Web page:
Supposedly extinct Livonian language comes alive during online course
Livonian is a Baltic-Finnic language indigenous to Latvia. Nowadays, there are very few people who have inherited Livonian language from their family. Livonian language is very endangered. There are several initiatives for reviving the Livonian language and cultural heritage.
The project Rāndakēļ min jemākēļ (‘Livonian language — my mother tongue’) aimed to promote the use of Livonian language, to strengthen Livonian identity and to improve Livonian language skills for those with some prior knowledge.
9 weekly 90-minute Skype-based Livonian lessons conducted during 2 months.
11 learners completed the online Livonian language course.
Final event in Kolka where participants met in person and shared experiences of learning Livonian language.
Project coordinators reached out to learners via social media. Eventually, 11 active learners joined and completed the course led by Zoja Sīle, an experienced teacher of Livonian. 9 weekly Livonian lessons were conducted in the course of 2 months, covering a wide range of topics from alphabet to grammar and vocabulary, and even swearing!
Skype was a convenient platform since learners live in different cities and this allowed to save on transportation costs.
The final event in Kolka, held in the Livonian community house, brought together the teacher and learners, many of whom met in person for the first time. Students performed sketches in Livonian language. The exhibition What is my motivation? opened during the event displayed the different personal reasons for learning Livonian, thus encouraging a wider debate about why and how to learn a language that some consider extinct.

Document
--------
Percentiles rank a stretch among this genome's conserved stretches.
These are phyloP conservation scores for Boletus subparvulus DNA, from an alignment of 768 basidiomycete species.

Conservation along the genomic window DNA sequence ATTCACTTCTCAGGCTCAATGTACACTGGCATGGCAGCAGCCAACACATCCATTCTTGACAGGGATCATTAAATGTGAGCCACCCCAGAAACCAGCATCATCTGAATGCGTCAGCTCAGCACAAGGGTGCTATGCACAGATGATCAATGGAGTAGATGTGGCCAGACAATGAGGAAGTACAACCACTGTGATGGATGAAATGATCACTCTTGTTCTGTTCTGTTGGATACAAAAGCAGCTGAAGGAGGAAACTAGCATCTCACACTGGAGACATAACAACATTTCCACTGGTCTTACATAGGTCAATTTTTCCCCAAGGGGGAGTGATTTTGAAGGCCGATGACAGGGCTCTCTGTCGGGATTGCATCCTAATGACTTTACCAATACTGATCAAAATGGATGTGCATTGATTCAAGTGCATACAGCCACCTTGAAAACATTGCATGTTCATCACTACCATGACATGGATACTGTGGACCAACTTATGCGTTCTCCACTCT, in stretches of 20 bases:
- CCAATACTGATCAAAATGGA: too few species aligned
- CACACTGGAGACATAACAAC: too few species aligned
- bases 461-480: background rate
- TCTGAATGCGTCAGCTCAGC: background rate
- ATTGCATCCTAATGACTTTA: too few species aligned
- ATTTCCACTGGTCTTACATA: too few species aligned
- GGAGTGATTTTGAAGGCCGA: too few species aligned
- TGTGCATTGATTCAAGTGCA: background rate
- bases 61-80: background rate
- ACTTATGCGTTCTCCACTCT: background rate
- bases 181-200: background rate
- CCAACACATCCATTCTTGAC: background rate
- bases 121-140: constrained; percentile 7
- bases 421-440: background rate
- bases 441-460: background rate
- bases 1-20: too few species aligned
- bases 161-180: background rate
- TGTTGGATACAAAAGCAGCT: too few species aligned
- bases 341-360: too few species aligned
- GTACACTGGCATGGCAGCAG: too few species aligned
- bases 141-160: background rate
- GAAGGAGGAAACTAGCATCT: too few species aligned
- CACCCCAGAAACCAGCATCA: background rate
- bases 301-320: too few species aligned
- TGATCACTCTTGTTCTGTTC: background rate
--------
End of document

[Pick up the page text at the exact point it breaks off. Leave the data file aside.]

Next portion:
First Livonian language course in a decade reinvigorated interest in Livonian language and culture
Youngest participant 29, oldest participant 79.
Three participants have never studied Livonian before these courses.
The project definitely strengthened participants’ sense of belonging to the Livonian community. A clear majority of learners reported the course motivated them to study more Livonian in the future and all expressed interest in participating in a potential follow-up course. The project group will look for possibilities to fund such a course.
After weeks of listening and speaking, I understand that Livonian language is unique, difficult, melodic and it is also challenging to study. However, I am inspired and motivated to continue.